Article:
Patients with CML have< 20% blasts in the peripheral blood or bone marrow but no severe thrombocytopenia as observed in this case. Furthermore, in most CML cases WBC counts are above 50,000/µL and basophilia in the peripheral blood and bone marrow is often observed. These two features were both absent in the presented patient. The total amount of blasts in the bone marrow was 30% and the presence of chromosomal abnormality inv(16) confirmed the diagnosis of AML-M4eo.

Underlying Disease

Acute leukaemia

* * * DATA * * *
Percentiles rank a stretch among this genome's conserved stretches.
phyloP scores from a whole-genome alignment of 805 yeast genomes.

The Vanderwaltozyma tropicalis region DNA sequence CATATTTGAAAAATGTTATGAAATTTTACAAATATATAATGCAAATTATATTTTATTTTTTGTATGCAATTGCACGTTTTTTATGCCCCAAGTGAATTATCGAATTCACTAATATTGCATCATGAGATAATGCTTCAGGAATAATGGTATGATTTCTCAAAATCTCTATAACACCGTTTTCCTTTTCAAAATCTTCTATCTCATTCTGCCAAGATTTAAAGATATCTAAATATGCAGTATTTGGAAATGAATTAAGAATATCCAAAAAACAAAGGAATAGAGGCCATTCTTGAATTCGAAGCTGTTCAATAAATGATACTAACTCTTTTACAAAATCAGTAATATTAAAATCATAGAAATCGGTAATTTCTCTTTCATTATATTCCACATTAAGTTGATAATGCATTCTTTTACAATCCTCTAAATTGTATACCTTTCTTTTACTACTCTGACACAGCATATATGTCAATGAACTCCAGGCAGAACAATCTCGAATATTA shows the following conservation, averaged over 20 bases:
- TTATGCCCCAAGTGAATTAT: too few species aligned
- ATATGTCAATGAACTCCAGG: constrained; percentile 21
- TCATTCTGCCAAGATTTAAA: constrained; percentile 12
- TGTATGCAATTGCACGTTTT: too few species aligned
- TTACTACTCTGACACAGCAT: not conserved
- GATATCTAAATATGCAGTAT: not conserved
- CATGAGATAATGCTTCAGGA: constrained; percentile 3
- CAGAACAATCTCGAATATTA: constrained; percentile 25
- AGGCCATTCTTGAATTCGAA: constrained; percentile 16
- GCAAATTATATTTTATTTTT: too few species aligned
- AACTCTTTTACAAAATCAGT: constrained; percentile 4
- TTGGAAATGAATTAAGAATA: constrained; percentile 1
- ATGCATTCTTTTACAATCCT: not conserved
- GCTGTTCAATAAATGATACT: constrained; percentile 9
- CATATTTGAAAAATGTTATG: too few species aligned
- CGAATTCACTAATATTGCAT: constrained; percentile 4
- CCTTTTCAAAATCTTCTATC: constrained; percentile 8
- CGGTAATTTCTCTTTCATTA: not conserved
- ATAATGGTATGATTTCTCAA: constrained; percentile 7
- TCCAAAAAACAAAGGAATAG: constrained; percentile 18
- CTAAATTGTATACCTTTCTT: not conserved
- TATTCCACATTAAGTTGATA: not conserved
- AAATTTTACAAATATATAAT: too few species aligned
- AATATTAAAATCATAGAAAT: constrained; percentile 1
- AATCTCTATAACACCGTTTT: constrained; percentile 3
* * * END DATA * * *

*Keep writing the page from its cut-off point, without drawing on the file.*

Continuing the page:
Acute leukaemia usually presents suddenly with fever, pallor and purpura, indicating bone marrow failure. The blood count typically shows granulocytopenia, anaemia and thrombocytopenia. A marked increase of proliferating cells is frequently observed in the peripheral blood but aleukaemic forms are not uncommon. The cause of acute leukaemia remains enigmatic but certain factors have been implicated, such as radiation, chemicals and drugs, genetic factors and viruses. Increasing knowledge of the biology and molecular genetics of acute leukaemia has led to the introduction of therapeutic approaches that have transformed the inevitably fatal illness of three decades ago into high long-term survival rates after intensive treatment, particularly in children. Acute leukaemia is an uncommon disease but it may occur at any age. There is a peak in early childhood and a progressive rise in incidence with age in the elderly. Acute lymphoblastic leukaemia (ALL) is the most common acute leukaemia in childhood but acute myeloid leukaemia (AML) accounts for 75% of all adult cases. Clinical symptoms resulting from organ infiltration by leukaemic cells (generalised lymphadenopathy, splenomegaly and hepatomegaly, commonly observed in ALL) are not characteristic of AML but bone pain and bone tenderness are common manifestations.